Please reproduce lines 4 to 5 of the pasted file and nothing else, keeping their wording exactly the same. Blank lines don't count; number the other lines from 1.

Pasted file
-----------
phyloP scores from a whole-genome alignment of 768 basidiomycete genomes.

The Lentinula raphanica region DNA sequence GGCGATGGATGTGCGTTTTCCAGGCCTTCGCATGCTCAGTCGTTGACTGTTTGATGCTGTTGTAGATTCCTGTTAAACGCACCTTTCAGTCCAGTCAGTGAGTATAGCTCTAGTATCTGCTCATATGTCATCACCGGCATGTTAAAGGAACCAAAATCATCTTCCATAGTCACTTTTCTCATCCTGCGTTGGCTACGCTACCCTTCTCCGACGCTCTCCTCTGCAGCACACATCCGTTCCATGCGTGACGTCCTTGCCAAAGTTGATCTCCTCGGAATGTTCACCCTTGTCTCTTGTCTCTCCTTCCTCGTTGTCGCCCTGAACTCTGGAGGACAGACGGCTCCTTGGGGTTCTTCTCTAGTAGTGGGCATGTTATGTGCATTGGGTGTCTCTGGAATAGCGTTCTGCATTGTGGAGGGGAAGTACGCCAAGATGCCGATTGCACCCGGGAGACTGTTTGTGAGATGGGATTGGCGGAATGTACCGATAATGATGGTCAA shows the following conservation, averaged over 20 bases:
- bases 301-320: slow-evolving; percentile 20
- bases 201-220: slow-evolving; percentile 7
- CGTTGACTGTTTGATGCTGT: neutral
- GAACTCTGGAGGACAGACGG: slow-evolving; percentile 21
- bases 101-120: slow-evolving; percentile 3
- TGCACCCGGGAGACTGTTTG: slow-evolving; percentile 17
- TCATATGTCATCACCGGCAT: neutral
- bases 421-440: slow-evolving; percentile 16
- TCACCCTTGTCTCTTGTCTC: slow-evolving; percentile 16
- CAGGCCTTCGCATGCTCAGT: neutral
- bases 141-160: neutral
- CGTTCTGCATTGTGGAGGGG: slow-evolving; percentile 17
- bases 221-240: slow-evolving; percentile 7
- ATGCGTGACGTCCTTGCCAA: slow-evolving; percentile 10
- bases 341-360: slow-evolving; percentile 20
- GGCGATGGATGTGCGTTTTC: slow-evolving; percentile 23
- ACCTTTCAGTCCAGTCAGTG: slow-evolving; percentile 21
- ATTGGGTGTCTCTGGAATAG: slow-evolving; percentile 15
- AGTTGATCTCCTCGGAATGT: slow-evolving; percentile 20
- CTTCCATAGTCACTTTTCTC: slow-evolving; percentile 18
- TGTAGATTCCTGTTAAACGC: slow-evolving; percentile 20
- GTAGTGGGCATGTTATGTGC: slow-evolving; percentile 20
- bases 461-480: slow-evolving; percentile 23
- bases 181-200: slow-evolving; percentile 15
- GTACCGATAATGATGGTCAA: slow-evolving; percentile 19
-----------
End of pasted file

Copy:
- bases 201-220: slow-evolving; percentile 7
- CGTTGACTGTTTGATGCTGT: neutral